My Joomla! marathon started in Joomla! World Conference 2015. I was awarded as project volunteer with JET to attend JWC15! and I presented a session about Mobile Apps at JWC 2015. This community event was my first international conference to meet a big part of Joomla! community. Volunteers who daily collaborate with the project, but rarely have the opportunity to meet in person.
To read more about the experience:
Looking back, a particular session was moving and intriguing for me: JWC15 - Building and Maintaining a Healthy Community, by Priyanka Nag.
Fast forward to September 2016, I am a brand new member of Joomla! Community Leadership Team and her words have a new meaning and embody a call to my inner project manager:
- Belonging: A sense of belonging is what keeps people in communities.
- Open Communications: With an open community and publicly visible and accessible communication channels, anyone can join the community.
- Open Tools: Anyone with an Internet connection and computer can contribute.
- Community Leader: Who is He / She?
- A Community Leader's Responsibilities:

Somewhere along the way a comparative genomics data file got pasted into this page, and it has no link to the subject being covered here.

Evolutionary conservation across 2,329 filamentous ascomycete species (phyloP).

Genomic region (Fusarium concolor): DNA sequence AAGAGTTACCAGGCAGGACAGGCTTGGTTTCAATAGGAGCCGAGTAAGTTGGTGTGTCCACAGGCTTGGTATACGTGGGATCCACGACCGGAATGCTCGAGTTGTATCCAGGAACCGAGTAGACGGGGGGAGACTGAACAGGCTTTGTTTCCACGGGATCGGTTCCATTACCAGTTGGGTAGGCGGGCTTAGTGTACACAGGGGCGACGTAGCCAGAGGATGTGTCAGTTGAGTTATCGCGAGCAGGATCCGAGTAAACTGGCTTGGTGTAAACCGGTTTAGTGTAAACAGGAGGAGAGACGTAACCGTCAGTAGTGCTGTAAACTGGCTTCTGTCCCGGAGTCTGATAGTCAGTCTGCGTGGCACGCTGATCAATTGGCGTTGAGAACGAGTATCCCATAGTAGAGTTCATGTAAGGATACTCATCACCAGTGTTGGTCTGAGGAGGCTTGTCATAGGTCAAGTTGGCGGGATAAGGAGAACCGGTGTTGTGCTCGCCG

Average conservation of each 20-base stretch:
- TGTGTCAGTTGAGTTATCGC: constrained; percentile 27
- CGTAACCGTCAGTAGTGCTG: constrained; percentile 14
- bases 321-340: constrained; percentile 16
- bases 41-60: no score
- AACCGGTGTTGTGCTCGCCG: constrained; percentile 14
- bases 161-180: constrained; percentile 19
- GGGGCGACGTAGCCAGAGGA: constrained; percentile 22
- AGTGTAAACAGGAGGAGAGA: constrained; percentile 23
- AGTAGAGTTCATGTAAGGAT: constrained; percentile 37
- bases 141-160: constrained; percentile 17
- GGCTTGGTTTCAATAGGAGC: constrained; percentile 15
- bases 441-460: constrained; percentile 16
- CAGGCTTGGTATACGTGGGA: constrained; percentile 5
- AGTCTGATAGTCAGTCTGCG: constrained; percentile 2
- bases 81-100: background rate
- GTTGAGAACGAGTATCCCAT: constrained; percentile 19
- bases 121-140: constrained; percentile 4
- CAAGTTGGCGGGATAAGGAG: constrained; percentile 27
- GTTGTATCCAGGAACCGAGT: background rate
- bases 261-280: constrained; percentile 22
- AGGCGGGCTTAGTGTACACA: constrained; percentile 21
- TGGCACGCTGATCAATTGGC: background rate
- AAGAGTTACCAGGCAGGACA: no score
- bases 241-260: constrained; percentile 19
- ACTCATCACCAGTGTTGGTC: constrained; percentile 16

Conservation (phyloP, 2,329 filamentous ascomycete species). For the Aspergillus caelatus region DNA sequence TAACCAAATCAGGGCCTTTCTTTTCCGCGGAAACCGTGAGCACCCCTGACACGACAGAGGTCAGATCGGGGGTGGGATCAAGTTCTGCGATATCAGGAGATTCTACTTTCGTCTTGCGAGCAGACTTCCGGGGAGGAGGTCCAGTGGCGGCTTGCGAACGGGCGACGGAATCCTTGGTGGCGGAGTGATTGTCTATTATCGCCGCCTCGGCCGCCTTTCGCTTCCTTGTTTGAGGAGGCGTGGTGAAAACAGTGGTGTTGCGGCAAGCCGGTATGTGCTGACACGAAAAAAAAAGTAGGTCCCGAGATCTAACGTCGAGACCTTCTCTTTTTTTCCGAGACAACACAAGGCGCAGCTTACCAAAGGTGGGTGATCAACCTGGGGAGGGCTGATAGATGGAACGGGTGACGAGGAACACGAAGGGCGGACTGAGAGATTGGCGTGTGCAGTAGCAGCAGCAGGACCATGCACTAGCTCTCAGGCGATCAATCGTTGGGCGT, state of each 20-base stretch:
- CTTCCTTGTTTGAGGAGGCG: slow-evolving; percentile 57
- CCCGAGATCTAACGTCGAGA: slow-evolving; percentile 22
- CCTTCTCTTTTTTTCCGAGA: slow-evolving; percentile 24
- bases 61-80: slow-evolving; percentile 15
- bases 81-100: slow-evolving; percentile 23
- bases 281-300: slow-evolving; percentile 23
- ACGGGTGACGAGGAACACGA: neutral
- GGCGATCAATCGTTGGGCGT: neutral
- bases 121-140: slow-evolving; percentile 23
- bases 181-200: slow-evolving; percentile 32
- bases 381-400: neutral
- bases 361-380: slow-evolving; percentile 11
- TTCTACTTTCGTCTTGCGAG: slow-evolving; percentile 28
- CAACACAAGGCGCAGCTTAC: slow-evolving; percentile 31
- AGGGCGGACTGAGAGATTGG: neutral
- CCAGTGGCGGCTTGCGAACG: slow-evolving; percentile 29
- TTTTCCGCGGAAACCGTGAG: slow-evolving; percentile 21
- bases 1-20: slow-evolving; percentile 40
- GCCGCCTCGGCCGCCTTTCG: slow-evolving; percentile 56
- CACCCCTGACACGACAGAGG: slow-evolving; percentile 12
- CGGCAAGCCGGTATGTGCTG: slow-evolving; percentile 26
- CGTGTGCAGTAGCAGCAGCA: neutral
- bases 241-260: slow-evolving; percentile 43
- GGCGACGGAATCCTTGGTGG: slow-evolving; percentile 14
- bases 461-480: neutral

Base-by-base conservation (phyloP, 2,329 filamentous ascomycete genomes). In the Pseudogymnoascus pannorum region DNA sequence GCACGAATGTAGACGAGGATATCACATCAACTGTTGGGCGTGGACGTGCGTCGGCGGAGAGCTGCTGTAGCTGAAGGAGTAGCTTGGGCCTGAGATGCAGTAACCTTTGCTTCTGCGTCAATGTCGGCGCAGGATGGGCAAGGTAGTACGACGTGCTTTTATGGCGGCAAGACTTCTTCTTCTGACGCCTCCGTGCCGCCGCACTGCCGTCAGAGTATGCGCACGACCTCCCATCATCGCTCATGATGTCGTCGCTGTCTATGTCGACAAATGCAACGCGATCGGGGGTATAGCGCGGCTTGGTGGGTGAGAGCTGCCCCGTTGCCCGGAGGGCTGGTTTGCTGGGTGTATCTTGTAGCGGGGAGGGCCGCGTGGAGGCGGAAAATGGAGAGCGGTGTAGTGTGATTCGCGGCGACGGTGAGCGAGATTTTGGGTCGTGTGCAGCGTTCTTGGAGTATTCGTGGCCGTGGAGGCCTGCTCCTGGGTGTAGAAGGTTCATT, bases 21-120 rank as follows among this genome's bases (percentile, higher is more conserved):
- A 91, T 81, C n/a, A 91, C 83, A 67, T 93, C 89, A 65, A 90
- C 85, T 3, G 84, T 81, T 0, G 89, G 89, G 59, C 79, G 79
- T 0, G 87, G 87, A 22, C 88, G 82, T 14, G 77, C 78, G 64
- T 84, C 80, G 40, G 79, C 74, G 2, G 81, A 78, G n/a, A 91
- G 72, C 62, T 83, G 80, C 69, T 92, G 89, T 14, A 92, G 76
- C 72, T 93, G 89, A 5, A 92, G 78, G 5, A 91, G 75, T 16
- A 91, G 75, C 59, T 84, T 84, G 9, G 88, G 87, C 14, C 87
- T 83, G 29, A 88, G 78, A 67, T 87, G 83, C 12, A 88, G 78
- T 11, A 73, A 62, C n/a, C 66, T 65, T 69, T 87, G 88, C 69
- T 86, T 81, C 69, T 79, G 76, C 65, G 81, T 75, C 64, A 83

- Enable People
- Trust is everything
- The Value of Listening
- Avoid Ego, or Others Will Avoid You
- Scaling the Community
- Building the right tools
- Resolving community conflicts - CONFLICTS CAN'T BE AVOIDED -
- Multiple Communication channels
- Community TODO List
- Identify how we can divide our community into teams
- Ensure that teams can communicate clearly and effectively
- Define the scope of each teams, and help team members understand that scope
- Encourage diversity and opportunity in the community
- Produce a Code of Conduct
- Quick Steps to Resolve a Conflict
- Calm and reassure
- Get the facts
- Reflect and maintain
- Working with an Open Community
- Good - Open by default, real diversity
- Bad - Working with partners (Source, by Stormy Peters)
- Ugly - Not enough time, lack of commitment, meetings
To the moon!
Open Source organizations and projects are driven by the strength of its community. We have often seen but how big communities fall because of wrong ways of handling it or mismanagements. My talk will be around the lines of how a community leader or manager can take a few extra responsibilities to keep a community healthy.
Being in the Open Source world for the last 4 years, I have got opportunity of working with several different communities. I am also currently working as community manager, here at Scrollback.
Communities are tough to build, true, but what we often forget is the fact that once built, these communities are even tougher to be maintained.
There are some very simple rules around maintaining the health of these communities. Through my talk, I would like to point out a few of those simple tricks to building and maintaining a healthy community.